|June 26, 1861, telegram and letter, in Sears, Papers of McClellan, 38-39; OR, ser. 1, v. 2:674-75.|
|Anderson evidently attended because of his standing as an influential citizen of Cincinnati. William S. Rosecrans had served under McClellan since April as a volunteer aide. During June he received a commission as brigadier general in the regular army. He later succeeded McClellan in command of the Department of the Ohio, subsequently commanded in western Virginia, and in 1862 became head of the Army of the Mississippi. Appletons', 1:71; DAB, 16:163.|
Autograph letter. Letters Received from Executive Officers (AB Series), General Records, Department of the Treasury (Record Group 56), National Archives (micro 16:0061).
Solicitors Office1 July 6th 1861.
I am a good deal embarrassed in regard to questions arising out of the present insurrection against the government, and the measures which the latter has been compelled to adopt for its suppression. Those questions are, some of them, exceedingly delicate, and it is desirable not to commit the government in regard to them, until they shall have been thoroughly considered and digested. On the other hand, they are pressing practically upon me, and I find it exceedingly difficult to avoid them. Under these circumstances I have thought it proper to submit the matter to your consideration.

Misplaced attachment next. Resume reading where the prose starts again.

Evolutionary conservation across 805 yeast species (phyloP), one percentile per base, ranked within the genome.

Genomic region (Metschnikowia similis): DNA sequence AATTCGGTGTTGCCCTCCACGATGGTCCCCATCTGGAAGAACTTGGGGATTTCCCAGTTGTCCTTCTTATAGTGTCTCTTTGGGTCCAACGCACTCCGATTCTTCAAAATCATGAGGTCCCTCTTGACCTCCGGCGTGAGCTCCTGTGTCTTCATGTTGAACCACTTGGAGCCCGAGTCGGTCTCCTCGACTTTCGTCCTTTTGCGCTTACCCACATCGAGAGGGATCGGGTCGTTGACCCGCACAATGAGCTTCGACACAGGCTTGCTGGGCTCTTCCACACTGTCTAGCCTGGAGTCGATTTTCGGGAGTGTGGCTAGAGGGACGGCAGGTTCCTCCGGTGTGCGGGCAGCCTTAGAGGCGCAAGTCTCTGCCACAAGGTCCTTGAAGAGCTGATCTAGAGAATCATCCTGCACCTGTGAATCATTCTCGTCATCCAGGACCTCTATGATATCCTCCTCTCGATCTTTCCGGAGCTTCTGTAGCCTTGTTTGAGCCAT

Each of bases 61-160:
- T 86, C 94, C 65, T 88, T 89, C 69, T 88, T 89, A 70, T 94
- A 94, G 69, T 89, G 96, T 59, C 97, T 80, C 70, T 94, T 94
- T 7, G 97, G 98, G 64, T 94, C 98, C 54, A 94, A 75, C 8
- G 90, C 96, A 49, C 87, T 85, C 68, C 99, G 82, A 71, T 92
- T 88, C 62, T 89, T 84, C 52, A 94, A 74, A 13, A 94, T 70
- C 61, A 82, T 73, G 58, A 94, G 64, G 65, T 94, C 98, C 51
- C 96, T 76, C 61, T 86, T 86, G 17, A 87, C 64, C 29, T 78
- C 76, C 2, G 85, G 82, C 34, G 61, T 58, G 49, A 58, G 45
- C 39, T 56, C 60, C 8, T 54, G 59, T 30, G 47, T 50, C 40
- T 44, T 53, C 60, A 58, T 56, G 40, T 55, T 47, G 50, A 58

The questions to which I refer seem to me to be resolvable into a few of a very general nature.
First. Are the insurgents to be considered, for any purpose, as "belligerents," in the sense of the law of nations?
Second. Are they to be so regarded as respects any questions arising between us and foreign nations, and concerning the intercourse between the latter and the insurgents?
Third. Are they to be regarded as enemies as respects the property of the insurgents themselves, whether found on sea or on land; and as respects the property of citizens of the loyal states, employed in trade, direct or indirect, with the insurgents?
Fourth. Are they to be regarded as rebels?
Fifth. If the tree character or the other is to be attached to them, does that necessarily exclude the other? May they be treated as enemies as respects our control of the intercourse between them and foreign nations, and as rebels as regards our own people whether within or without the insurgent states?
Sixth. Should the Government decide to treat the insurgents as rebels so far as concerns the punishment of the treason itself, would this debar it from treating them as belligerents, in the sense of international